Hindoos made an exact calculation of the amount of reward and punishment appropriate to every degree of sin. If a man did more than good enough to save himself from punishment, it was so much earned and invested in Paradise. Every additional prayer, every act of charity to pilgrims, or the poor, increased his stock. Therefore, the pious among them were greatly addicted to works of supererogation; and the same was the case with Pharisees among the Jews. Hindoos also believed that the prayers, offerings, and almsgiving of one man might be transferred for the benefit of another. Consequently, they prayed, and did penance, and made offerings to the gods, and gave donations to the Bramins, and alms to pilgrims, for the benefit of departed ancestors; believing that every such
act on their part helped to shorten their period of punish. ment in another world. Buddhists adopted these views, as they did most of the traditions of their native land.
As soon as men conceived of punishment for sin, they began to seek some mode of escape from it by proxy. Blood, being considered the principle of life, was deemed an appropriate expiation, peculiarly acceptable to deities. Large and noble animals were more highly esteemed for this purpose than smaller ones. Therefore superb horses were sacrificed to the beneficent Spirit of the Sun, who, in many countries, was the most popular object of worship. Man, being the noblest of all animals, was the highest kind of sacrifice, and his blood was supposed to atone for a greater amount of sins than the blood of horses or oxen. Consequently human victims were offered to atone for na. tional sins, or to avert national calamities. Hence, when Jesus was crucified at the time of the Passover, when each family offered the blood of a Paschal Lamb as atonement for sin, the High Priest said it was "good that one man should die for all the people.” The idea that men might be forcibly put to death for the offences of others grew into the belief that he who voluntarily sacrificed himself might thereby expiate the sins of his whole family, tribe, or nation. Thus the Hindoo widow, who voluntarily burned herself on the funeral pile of her husband, was supposed thereby to atone for all the transgressions of his family and her own. The higher and holier the victim, the more efficacious the blood, and the greater the amount of sins it could wash away. Even when the Jewish High Priest died in the course of nature, his death was supposed to atone for all the involuntary sins the people had committed since the annual Day of Atonement. In great emergencies, kings sacrificed their children, and sometimes offered their own blood, to expiate the sins of the whole nation, and avert the wrath of offended deities.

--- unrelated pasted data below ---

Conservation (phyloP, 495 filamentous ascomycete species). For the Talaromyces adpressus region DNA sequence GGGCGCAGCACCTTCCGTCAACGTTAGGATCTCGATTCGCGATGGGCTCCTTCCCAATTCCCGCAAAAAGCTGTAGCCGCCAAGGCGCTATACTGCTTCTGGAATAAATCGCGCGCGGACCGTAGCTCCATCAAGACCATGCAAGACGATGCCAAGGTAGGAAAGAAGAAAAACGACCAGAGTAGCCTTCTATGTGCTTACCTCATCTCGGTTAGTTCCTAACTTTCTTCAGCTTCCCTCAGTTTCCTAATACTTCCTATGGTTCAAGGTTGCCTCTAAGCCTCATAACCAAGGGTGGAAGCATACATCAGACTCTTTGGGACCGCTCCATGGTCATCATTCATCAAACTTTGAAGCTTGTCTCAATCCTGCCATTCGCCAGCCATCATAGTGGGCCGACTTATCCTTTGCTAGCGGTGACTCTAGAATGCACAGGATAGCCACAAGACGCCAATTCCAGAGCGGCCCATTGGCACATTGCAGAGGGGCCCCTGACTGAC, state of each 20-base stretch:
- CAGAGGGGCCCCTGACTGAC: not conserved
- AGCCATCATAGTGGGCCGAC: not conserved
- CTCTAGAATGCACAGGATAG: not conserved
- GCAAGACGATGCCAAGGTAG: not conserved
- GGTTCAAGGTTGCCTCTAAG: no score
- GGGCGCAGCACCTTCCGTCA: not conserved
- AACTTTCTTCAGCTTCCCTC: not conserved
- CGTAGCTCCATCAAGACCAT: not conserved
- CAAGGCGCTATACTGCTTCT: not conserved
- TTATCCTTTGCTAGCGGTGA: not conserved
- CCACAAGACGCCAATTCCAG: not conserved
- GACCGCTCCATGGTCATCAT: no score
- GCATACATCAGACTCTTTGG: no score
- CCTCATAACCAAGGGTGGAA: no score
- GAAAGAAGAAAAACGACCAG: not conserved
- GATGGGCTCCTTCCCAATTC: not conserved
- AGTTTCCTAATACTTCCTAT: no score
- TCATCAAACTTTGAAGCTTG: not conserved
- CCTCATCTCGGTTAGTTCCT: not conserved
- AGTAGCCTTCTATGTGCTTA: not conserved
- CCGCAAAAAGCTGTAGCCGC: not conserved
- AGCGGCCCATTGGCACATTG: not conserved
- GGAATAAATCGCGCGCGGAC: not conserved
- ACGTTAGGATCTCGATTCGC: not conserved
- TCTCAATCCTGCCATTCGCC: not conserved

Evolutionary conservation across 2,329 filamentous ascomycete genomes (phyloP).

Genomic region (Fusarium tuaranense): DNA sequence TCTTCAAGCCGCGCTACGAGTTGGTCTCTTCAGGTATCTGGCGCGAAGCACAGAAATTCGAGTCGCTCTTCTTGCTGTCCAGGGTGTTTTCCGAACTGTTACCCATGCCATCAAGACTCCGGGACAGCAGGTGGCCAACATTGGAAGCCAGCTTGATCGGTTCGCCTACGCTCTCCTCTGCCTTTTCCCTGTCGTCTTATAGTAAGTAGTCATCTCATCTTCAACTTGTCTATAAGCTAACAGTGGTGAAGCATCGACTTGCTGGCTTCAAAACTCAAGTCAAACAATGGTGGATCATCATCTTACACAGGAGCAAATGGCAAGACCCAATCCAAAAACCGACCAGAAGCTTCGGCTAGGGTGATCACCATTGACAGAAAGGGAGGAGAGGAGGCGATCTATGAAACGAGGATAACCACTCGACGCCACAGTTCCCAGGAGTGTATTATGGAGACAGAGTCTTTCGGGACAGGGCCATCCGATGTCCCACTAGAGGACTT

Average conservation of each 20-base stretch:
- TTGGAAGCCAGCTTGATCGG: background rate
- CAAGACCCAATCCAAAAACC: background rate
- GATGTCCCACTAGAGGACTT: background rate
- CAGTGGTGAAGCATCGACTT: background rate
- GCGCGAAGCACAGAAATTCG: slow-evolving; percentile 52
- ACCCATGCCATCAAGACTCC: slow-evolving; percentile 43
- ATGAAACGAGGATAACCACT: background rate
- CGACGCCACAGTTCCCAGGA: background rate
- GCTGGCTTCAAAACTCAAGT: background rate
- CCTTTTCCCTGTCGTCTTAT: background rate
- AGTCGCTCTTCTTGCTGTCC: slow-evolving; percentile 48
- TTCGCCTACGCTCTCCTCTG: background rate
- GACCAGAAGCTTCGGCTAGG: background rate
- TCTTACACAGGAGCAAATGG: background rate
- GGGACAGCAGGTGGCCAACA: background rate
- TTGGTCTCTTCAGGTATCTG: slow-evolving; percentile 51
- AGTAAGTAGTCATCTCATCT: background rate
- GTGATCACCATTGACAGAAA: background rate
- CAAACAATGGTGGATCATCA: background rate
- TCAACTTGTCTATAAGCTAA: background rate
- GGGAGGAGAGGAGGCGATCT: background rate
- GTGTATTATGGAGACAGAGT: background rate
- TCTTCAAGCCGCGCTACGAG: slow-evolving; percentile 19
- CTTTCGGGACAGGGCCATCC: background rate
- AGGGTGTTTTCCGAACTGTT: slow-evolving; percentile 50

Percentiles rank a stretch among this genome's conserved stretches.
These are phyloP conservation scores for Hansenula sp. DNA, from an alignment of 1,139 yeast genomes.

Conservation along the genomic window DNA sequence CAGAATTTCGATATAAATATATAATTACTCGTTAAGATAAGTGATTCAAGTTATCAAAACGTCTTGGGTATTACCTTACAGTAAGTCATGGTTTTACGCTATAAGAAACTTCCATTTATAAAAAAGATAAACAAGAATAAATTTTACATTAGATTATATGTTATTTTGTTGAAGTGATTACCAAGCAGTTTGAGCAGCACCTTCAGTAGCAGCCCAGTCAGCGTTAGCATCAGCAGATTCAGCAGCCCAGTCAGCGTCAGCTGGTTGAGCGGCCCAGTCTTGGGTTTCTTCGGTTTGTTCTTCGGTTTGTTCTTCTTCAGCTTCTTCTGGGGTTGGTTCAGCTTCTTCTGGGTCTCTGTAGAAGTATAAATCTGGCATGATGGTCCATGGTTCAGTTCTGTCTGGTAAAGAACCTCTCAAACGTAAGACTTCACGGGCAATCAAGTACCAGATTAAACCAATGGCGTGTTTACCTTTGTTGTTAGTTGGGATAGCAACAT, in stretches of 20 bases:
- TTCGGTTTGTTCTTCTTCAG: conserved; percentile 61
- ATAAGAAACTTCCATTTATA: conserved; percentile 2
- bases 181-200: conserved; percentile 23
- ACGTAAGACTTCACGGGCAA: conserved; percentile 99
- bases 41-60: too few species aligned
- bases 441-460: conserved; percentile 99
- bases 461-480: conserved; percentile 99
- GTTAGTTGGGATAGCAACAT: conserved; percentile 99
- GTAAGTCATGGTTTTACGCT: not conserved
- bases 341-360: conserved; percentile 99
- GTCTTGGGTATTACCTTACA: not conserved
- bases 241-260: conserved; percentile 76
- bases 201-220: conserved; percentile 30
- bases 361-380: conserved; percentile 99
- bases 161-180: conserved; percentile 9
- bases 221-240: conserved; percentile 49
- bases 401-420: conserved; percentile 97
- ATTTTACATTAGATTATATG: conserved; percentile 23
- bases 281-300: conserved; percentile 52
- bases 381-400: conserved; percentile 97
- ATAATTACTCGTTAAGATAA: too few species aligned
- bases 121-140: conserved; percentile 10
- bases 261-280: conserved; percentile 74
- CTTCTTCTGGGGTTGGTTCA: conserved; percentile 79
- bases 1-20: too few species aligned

It has been already stated that the existence of Evil was ascribed to the imperfection of Matter. This sounds like a harmless abstract theory; but it formed the root of many theological opinions, and has had an extensive and powerful influence on human character and destiny. At a very early period, it introduced civil war into the house of life, by teaching men to regard the body as an enemy to the soul. Passions and instincts given for usefulness, and for enjoyment, were considered spiritual snares. A healthy body and a good appetite were hindrances in the
of holiness; and to feel sexual attraction was yielding to the instigation of the Devil. In order to become angels, men tormented their poor material forms. They reduced themselves to skeletons, by midnight watchings and prolonged fasts; they scourged themselves till the blood flowed; they tore their flesh with hooks, and burned it with fire. They spent their wealth in sacrifices, and their time in prayers, to atone for the sin of having any bodily wants. From this horror of natural instincts arose the traditions of various nations that their holy teachers were born of virgins; that process being supposed necessary, in order to disconnect them with the alleged impurity of human passions.
With regard to Evil Spirits, the growth of ideas seems to have been very gradual. In the beginning, there was no distinct and defined separation between good and evil in the minds of men. In Hindoo theology, the same god destroyed and reproduced, and was not supposed to be impelled by wicked motives in his work of destruction, any more than Nature is. In Egypt, the two powers were divided, but the malignant Typho was twin brother of Osiris the good. Zoroaster taught the doctrine of one powerful Prince of Darkness, who headed a legion of wicked subordinates, in perpetual warfare with the God of Light. The idea of one representative of evil, named Satan, did not appear in Jewish writings till after their residence in Babylon. A host of inferior Evil Spirits swarmed in all religions, and were everywhere supposed to produce diseases by taking possession of human bodies. Sudden and violent attacks of illness, such as insanity, or fits, were peculiarly attributed to their agency. It was the general